The first effect of increased ultraviolet and hard radiation is that the planets ecosystem starts to go. The plants, particularly are being destroyed. The ultraviolet slowly sterilises the planet down to the bacterial level. Brunnis is turned into a sterile desert.
The Brunnen-G could have responded by building greenhouses and arcologies, habitats, and great sheltered gardens. But under the sun, the ecostructure is being destroyed down to a bacterial level and there's not really much they can do about that. Even engineering radiation resistant plants won't help if the soil bacteria that plants rely upon no longer exist. The destruction of the ecosystem is too thorough.
But more than that, the hard radiation hitting the upper atmosphere is probably splitting water vapour H2O into its constituent components, hydrogen and oxygen. A lot of the free hydrogen is escaping into space.
The remaining oxygen atoms combine into oxygen or ozone. Even with the ecology dead, the atmosphere probably remains oxygenated or even hyperoxygenated. The atmosphere probably has a high percentage of ozone, which means the planet probably reeks, and your lungs burn as you breathe.
This process also means that the planet is being dried out. The destruction of atmospheric water by radiation means that the atmosphere, especially during the day, is probably desiccated. It's desert dry, perhaps even painfully dry. It never rains on Brunnis, at least not during the day, because the clouds are torn to pieces as they form.
But even without clouds, you probably still have lightning. The preponderance of charged particles caused by the breakdown of atmospheric water probably means massive dry lightning bolts, and a lot of static electricity floating around to make life unpleasant.
The weather on Brunnis probably sucks... and blows. The increased radiation and heat, the desiccation of the atmosphere, and the vanishing of the oceans and seas which trapped heat makes for substantial changes in climate. The normal weather we know vanishes, no more rains obviously, probably no more storms (although what looks like a proto hurricane cloud is visible in one shot, probably a semi-permanent formation over a water body) Instead, the days are terribly hot and nights are bitterly cold and the temperature difference creates a ceaseless planetary wind.
The oceans and water bodies are being continually desiccated, as the radiation burns off the top layers, and heat causes evaporation. Clouds form above water bodies, but are continually being broken down into hydrogen and oxygen, oxygen and ozone. The clouds are breaking down too quickly to drift over dry land, and only survive over oceans because they're continually replenished by the shrinking seas oceans. Already large areas of water have been dried out, leaving only seabeds and large light coloured plains. Eventually, all the water, except possibly relics at the poles will be gone and the oxygen/ozone mix in the atmosphere will probably start to decline.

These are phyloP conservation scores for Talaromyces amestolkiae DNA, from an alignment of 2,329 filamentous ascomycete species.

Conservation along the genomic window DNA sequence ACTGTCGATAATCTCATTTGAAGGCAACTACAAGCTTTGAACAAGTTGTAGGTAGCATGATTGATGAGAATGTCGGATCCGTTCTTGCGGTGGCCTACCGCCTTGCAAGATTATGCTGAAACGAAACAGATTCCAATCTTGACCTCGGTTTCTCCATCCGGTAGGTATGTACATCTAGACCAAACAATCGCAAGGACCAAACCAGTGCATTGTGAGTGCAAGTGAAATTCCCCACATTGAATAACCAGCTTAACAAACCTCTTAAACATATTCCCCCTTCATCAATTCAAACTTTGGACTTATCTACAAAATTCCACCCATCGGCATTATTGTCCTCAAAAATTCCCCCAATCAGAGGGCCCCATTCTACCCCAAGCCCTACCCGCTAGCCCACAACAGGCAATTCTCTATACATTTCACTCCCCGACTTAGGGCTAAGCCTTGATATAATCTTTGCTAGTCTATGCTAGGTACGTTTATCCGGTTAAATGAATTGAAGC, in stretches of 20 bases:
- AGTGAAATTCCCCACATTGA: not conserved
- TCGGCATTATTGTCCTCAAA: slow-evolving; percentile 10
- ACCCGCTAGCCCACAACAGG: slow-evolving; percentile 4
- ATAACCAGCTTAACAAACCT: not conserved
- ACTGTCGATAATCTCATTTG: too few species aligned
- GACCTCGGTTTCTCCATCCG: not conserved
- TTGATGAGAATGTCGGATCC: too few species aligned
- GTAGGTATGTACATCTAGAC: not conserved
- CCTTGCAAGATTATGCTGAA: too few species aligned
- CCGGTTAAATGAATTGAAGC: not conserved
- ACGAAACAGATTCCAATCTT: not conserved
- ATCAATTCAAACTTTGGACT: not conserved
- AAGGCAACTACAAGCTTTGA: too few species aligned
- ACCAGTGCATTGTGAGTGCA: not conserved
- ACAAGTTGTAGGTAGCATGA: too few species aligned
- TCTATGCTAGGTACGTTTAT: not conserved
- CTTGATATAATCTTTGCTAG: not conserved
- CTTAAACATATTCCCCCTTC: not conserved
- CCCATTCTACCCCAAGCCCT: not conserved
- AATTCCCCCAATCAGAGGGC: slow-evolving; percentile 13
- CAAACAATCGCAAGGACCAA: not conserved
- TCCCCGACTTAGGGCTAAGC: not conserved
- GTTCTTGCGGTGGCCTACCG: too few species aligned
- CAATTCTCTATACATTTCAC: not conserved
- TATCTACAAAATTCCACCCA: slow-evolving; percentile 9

As the oceans shrink, the salt, mineral, and sediment content will increase. Eventually, they'll be as or more salty than the dead sea in the middle east, and unable to support life. This has already happened in all or most areas. There may be some fish, algae or bacteria left in the upper reaches of the northern ocean, but the writing is on the wall for them.
This probably didn't happen immediately, but rather, the planet probably slowly became more and more unliveable over centuries or even millennia.
Nor would it have affected all the planet in the same way at the same time. The equatorial regions would have been worse affected than the polar regions.
If the planet had axial tilt, then it had seasons. Over time, what we would find is that the center of summer would become too 'hot' for life, and that biological activity would shift towards fall and spring. As heat and radiation increased, the summer 'hot' spot would steadily increase until the life cycle was reversed and winter became the season of life and growth, while summer became the season of hibernation and death.
Gradually, the permanent dead zone would expand further and further northward from the equator. The seasons of winter 'life' would grow steadily shorter as the increasing radiation extended the periods of lethality. Life, and habitable environment would retreat steadily towards the poles and winter seasons. But eventually the planet would be sterilised.
So this is what Brunnis became. This is the world the Brunnen-G finally abandoned. A world of sterile deserts and dying seas, a world of burning cloudless red sky and ceaseless moaning winds, a world where the very air is painfully dry and reeks of ozone, where breathing makes the lungs ache and burn.
No wonder they left.
© July 2000 Darrow.
© 2000 WordWrights.
The Darrow Files